Thank Heavens for Celebrities on Social Media During COVID19
So another day goes by in isolation for a huge swath of the world due to COVID19, but we’re all blessed because those wonderful, generous celebs all over the world have decided to do a lounge room concert for us on their cameras. Whew, I feel so much better, that really takes the edge off all the stress far better than alcohol, food, Netflix, and exercise ever could. I know I’m thanking my lucky stars that they thought of us little people enough to grace us with a song…
Look, I’m generally not one to criticise, because being a writer online, I know most criticism isn’t worth the pixels it’s written on. There’s something about this and other celebrity videos though that feels really, really gross. A lot of people immediately jump to their defence, saying that it’s a nice gesture and that they’re just trying to help everyone get through it in the way that they know how, but I’m not so sure about that.
On the surface, on a conscious level, that’s probably what these celebs are saying and thinking as well. But on a subconscious level, what’s actually going on? Think about it. Think about what goes through their head when they decide to sing to everyone over their Instagram account or gather other celebs to sing with them. What questions are they asking themselves? Is it a eureka moment where they think “I know what will cheer everyone up! I’ll get on my account and do a song for them!”
No matter what the intention, there seems to be massive ego at play here. When you think that people love you so much that getting on your account and singing is going to help them during this crisis, that’s a pretty huge level of self-absorption. I mean, no matter what angle I come at this from, it comes across as ego driven rather than altruistic, because the result screams “how can I make this more about me? My songs are so good that they’ll lift people’s spirits. My fans love me so much that it will help them out.”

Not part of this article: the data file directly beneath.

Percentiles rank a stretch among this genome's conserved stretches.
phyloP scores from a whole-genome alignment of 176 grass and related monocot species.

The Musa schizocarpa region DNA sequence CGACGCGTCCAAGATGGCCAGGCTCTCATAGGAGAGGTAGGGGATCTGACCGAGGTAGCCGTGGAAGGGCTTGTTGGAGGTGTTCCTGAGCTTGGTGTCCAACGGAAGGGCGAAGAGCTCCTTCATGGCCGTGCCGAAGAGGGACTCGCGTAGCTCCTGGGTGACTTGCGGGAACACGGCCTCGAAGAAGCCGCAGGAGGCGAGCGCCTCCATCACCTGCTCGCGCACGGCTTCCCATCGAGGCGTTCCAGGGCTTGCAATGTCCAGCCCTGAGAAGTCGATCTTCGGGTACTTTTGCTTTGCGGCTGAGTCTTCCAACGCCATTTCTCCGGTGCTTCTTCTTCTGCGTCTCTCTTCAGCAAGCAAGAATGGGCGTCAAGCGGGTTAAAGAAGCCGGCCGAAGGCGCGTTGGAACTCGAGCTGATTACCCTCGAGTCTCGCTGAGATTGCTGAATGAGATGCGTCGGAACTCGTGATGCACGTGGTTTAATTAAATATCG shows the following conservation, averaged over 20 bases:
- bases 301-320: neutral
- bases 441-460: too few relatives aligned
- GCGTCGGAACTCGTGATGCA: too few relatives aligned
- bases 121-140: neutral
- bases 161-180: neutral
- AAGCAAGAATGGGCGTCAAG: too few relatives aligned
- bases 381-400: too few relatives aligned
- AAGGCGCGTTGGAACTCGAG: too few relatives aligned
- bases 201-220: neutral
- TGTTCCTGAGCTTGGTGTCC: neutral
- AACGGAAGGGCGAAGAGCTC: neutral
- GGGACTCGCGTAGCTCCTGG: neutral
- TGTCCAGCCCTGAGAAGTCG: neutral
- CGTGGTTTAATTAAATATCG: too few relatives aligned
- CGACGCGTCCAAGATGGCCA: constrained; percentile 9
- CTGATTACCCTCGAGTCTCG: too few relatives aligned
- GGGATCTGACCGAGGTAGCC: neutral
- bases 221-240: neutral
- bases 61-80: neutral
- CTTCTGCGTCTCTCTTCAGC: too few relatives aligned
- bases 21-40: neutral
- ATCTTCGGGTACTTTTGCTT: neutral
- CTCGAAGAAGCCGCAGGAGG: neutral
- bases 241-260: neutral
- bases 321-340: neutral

It’s almost a messiah complex at play. That their words alone have the power to change things. It reminds me of Jason Lee’s character in Almost Famous, who says “rock can change the world” when he’s being interviewed. Even he has the self-awareness though, when the quote is read back to him later in the movie to say “rock can change the world!? I sound like a dick!”
Don’t even get me started on the celebrity version of Imagine, possibly the most pretentious song ever written. Come on, whatever good intentions they might have had, even they can’t be so clueless and tone deaf not to realise that singing about “no possessions” from their mansions is going to really piss people off when millions have lost their jobs and don’t know how they’ll make ends meet next week, let alone when this is all over. If they really were that clueless then they’ve just had a rude awakening, because judging by the comments I saw on Gal Gadot’s page there was a tsunami of resentment and the attitude of “does us all a favour and get back in your box.”
One person that always impresses me in this kind of thing is Rihanna. She hasn’t popped up doing this kind of thing because as usual, she’s just quietly donating money. You know, the kind of thing that actually helps in these situations. It seems to be that these celebrities that think we need to see their faces and hear their voices would be far better served helping where it counts than assuming that their mere presence is going to do anything at all.
Here’s an idea — instead of making it about you, how about making it about the people who are actually on the front line? Instead of singing to us, post a picture of a nurse that you know through a friend of a friend of a friend. Tell their story, not yours. You’re fine and we don’t need to hear from you. This isn’t about you. There are actual heroes out there doing their part from society who deserve individual recognition, how about you put them in front of your millions of followers instead of milking the spotlight for all it’s worth?